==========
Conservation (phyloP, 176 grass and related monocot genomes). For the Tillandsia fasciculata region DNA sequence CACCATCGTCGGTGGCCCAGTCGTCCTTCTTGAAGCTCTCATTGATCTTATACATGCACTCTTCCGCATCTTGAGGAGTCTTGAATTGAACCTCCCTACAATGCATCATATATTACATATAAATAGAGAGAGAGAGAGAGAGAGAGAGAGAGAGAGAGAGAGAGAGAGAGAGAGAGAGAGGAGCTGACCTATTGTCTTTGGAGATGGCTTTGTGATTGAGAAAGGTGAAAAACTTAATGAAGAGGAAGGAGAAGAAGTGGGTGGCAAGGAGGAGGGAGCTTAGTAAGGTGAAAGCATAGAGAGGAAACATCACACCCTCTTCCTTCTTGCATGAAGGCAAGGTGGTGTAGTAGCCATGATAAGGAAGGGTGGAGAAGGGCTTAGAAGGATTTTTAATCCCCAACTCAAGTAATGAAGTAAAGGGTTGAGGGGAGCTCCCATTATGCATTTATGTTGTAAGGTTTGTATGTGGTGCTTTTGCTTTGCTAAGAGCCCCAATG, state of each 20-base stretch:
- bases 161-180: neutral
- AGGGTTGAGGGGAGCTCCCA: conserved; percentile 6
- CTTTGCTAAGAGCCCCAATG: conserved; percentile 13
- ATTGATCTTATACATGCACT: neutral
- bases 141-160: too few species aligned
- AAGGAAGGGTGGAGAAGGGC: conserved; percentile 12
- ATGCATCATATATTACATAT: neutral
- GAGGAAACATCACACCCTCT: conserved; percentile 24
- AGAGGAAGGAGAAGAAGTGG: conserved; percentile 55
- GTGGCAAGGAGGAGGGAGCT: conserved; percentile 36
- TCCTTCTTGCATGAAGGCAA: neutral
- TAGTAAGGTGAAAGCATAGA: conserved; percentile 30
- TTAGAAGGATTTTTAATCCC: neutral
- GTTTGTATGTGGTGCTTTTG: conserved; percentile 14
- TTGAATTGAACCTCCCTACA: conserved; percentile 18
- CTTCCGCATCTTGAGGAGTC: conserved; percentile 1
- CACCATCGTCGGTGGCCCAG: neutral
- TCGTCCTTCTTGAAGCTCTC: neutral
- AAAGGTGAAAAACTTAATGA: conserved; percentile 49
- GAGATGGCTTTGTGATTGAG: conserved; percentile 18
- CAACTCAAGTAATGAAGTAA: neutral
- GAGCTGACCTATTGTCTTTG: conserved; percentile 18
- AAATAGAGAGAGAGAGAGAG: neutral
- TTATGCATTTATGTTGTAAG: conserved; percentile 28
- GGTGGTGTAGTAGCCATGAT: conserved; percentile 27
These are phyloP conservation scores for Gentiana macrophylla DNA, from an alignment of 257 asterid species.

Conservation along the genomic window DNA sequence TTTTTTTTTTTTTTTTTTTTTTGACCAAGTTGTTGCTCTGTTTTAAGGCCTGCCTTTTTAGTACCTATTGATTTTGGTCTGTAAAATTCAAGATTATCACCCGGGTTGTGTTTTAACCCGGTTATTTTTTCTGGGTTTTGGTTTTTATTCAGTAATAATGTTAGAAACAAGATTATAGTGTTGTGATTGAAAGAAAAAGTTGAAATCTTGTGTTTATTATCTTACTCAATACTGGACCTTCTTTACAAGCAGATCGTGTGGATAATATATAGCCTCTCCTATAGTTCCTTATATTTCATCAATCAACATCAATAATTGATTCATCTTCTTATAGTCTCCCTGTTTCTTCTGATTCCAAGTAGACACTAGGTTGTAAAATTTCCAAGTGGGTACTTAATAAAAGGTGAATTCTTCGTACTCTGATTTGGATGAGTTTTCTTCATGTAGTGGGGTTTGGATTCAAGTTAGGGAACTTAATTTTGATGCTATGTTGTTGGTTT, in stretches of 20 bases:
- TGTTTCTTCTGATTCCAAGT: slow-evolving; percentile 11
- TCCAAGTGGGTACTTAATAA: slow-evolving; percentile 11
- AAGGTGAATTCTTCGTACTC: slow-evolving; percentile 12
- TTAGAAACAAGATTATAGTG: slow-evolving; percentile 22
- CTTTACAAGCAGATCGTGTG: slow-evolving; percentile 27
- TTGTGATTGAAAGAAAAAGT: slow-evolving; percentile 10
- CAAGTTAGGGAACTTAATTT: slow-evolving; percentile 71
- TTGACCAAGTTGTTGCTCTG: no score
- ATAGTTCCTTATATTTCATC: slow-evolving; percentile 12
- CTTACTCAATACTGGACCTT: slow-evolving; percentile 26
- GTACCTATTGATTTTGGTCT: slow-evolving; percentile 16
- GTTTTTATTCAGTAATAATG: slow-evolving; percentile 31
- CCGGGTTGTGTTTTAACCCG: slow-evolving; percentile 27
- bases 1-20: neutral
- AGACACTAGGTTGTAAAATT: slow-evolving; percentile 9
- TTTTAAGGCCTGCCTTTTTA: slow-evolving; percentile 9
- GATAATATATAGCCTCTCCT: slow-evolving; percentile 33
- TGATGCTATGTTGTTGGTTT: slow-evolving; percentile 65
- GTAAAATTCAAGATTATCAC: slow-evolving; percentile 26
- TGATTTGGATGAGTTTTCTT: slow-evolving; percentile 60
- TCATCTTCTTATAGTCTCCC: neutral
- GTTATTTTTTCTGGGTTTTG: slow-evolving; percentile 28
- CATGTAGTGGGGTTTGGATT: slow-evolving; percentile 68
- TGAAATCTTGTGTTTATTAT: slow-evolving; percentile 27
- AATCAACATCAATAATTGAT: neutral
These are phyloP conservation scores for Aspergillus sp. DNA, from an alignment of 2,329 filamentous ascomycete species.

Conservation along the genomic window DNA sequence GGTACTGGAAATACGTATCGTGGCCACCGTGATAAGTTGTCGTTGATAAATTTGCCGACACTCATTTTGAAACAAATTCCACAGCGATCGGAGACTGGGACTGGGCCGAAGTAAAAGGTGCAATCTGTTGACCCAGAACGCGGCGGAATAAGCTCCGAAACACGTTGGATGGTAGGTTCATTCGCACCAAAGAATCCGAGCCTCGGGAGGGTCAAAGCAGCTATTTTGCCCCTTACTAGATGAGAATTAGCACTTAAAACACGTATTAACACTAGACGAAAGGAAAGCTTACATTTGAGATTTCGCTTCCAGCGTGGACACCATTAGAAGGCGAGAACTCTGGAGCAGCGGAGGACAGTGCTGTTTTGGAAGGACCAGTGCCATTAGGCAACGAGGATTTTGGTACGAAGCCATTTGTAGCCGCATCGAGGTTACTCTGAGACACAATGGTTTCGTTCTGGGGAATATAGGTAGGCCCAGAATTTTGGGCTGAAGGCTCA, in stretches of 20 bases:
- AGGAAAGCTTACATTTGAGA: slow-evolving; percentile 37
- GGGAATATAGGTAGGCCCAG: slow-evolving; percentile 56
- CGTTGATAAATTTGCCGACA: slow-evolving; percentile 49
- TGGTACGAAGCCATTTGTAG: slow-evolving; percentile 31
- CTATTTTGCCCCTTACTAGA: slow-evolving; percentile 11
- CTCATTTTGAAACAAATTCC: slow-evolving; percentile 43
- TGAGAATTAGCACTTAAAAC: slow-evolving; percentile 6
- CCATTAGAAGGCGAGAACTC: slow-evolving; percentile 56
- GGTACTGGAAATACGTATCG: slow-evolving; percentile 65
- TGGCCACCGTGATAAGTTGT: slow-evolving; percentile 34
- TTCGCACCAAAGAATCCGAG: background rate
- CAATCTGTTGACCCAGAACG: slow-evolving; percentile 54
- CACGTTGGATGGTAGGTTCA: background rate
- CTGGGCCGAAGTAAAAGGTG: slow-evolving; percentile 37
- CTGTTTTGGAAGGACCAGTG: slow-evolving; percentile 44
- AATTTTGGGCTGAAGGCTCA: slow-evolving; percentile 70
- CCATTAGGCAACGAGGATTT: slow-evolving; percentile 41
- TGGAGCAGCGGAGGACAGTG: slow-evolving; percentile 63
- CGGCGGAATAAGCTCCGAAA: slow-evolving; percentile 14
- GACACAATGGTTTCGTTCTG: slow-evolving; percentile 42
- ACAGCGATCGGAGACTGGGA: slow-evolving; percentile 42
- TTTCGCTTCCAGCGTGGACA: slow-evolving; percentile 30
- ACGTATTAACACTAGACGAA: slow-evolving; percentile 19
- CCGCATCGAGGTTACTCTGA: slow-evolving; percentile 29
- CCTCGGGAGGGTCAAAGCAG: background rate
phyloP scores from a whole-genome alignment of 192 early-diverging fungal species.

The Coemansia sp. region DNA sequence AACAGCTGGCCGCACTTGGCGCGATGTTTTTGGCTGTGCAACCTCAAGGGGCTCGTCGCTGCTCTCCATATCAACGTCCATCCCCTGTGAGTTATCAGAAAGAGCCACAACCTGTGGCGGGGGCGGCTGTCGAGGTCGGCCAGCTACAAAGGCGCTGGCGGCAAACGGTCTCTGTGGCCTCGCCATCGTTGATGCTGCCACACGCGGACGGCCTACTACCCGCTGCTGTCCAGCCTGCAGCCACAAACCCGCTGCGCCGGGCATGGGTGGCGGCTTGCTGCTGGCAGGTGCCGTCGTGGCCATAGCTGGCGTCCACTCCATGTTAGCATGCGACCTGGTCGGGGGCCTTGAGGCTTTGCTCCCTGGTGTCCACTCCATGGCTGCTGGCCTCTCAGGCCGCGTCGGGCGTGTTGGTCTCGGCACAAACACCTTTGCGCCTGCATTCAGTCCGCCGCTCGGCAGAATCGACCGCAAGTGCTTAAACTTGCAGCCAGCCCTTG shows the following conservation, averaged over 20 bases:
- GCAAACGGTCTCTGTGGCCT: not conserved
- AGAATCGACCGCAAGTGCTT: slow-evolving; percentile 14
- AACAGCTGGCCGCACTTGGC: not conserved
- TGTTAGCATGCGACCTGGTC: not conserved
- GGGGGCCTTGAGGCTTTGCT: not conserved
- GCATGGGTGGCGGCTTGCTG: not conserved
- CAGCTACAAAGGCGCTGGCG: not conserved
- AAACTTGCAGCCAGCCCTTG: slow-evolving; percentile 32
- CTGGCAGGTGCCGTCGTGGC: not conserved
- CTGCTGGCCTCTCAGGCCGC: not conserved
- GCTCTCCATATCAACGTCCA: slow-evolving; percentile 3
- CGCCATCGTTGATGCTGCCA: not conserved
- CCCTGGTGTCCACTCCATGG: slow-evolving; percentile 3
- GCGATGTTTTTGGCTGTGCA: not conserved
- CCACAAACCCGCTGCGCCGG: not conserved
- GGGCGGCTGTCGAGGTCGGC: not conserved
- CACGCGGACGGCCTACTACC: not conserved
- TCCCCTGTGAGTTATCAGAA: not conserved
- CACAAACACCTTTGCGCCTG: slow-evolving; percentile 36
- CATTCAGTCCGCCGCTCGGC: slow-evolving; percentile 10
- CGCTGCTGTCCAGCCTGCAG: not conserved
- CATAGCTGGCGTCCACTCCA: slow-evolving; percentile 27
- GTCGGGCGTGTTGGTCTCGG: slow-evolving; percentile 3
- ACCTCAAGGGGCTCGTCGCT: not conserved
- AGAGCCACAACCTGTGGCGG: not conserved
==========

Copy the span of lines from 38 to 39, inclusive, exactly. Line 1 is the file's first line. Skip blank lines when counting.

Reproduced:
- CTTACTCAATACTGGACCTT: slow-evolving; percentile 26
- GTACCTATTGATTTTGGTCT: slow-evolving; percentile 16